Things have been quiet for a very long time with regards to FOIPOP. The province’s approach of “ignore it until it goes away” almost worked.
I’ve been meaning to write this for a while now, and have simply been too busy. I have some time off this week and the Liberal party reminded me. Thanks, Kevin.
You can see the current status of the province’s response to FOIPOP. There’s still a lot of unfinished work, 18 months later.
I attended the Liberal AGM on the May 24 weekend in Antigonish, thanks largely to an email to Young Liberals regarding a lunch meeting with the Premier.
… Why not join our Young Liberal crew and the Premier for a bite and a chat in Antigonishemail@example.com; 22/05/2019
That’s right – our Young Liberal delegation is having a private lunch with Premier Stephen McNeil this Saturday, May 25th at AGM 2019.
I attended and participated in a few sessions. One talk by Darren Fisher about innovation in Nova Scotia was particularly interesting if a bit out of touch with my experience in the private sector. That lead to a very productive (no sarcasm at all; it really was) conversation about the public sector preception of industry vs the boots on the ground, which I should write about some other time. I also learned a ton of information about riding association processes, and that political party AGM’s are about one step removed from a cult.
The primary reason for going was to have a chance to ask McNeil some rather pointed questions (mp3) about the safeguards in place when a deputy minister relays information that isn’t true. Or more bluntly, lies. No one said they had to be politically convenient questions.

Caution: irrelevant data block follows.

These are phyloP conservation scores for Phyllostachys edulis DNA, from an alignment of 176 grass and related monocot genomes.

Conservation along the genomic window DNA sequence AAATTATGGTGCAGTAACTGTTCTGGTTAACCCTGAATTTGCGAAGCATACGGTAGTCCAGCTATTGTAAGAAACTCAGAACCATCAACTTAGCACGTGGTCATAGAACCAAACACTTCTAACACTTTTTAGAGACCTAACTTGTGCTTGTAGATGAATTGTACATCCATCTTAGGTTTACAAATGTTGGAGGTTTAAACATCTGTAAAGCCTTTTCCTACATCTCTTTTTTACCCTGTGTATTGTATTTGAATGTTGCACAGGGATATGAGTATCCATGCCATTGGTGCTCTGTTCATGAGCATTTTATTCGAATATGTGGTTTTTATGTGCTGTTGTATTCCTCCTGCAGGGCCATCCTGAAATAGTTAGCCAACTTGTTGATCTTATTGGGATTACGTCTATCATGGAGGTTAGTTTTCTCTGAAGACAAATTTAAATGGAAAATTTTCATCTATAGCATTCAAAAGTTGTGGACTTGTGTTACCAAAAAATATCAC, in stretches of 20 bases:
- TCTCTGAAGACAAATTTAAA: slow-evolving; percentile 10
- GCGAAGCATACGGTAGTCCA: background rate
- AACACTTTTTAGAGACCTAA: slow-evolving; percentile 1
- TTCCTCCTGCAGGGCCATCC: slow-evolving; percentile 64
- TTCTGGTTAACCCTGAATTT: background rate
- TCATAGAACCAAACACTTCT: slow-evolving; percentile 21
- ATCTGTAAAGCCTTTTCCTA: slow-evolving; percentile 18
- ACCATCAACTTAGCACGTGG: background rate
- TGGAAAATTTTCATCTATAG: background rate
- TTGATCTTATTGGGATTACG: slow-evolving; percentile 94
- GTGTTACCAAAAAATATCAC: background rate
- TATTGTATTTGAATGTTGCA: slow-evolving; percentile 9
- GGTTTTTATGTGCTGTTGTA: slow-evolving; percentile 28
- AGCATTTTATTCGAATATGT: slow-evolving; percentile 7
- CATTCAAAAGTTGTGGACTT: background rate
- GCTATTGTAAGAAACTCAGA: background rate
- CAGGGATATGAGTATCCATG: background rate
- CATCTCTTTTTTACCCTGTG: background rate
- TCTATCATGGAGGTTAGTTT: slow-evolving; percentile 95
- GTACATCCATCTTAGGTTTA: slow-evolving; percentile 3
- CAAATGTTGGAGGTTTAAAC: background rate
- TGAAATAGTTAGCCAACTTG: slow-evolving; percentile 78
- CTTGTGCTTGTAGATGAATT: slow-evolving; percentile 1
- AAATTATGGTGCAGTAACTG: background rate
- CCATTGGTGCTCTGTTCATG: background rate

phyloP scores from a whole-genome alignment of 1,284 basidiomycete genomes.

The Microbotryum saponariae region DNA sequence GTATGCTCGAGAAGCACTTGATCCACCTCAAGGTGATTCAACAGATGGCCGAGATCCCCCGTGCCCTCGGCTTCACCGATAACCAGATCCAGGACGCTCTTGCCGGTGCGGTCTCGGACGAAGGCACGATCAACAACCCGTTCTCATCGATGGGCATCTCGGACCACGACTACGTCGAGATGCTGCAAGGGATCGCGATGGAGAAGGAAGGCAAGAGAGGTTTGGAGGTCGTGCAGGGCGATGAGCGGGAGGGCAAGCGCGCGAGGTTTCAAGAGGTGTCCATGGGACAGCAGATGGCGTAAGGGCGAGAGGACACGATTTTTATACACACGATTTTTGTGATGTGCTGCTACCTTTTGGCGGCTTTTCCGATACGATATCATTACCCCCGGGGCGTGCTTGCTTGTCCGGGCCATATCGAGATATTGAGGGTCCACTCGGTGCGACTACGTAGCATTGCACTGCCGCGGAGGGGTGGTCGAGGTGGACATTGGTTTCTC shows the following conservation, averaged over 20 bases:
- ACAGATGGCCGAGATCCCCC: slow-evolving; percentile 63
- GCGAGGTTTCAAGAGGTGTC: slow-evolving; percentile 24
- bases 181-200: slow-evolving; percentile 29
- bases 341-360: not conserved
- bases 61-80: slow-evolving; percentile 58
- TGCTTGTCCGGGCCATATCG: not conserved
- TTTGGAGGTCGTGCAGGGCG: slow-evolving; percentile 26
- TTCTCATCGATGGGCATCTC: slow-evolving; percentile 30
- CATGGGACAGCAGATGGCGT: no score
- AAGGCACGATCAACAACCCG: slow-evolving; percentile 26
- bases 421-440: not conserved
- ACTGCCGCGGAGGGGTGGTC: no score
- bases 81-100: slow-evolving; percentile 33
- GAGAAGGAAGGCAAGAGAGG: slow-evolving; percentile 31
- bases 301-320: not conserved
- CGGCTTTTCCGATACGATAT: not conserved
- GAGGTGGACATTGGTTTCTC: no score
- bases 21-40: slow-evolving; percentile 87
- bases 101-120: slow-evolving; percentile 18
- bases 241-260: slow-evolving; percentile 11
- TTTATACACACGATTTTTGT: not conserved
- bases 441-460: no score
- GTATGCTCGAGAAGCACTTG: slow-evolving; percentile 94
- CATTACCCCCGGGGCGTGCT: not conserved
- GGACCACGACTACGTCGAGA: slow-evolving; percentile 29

The Premier’s chief of staff,
Mrs. Ray Ivany Laurie Graham (she was promoted early this year), can be heard trying to shut down this conversation halfway through. Once everyone left for lunch I moved over to the Premier’s table to talk about the issue a bit less publicly, and his assistant tried to shut that down too. I sadly don’t have a recording of when Graham cornered me afterwards and told me off for not showing enough respect.
It was at this point that, in my mind, it was confirmed the Premier was relying solely on other-than-factual briefings and, between his chief of staff and the deputy ministers, someone had shielded him from the truth.
I then followed up via email. There was a provincial round table, I sat behind Graham, and could see the Premier in the back row. It was a perfect time to email them both, so I could watch their reactions.
Hi Laurie,Email sent to Laurie Graham and Premier McNeil 25/05/2019
We met today. You didn’t have a card, so taking a best guess at your email.
As Chief of Staff for the Premier, I hope its not unreasonable to assume you will consider what I’m saying.
There was a breakdown of process within internal services that allowed the FOIPOP issue to occur as it did. I can show very clearly where that happened if given the oppurtunity. As can many others.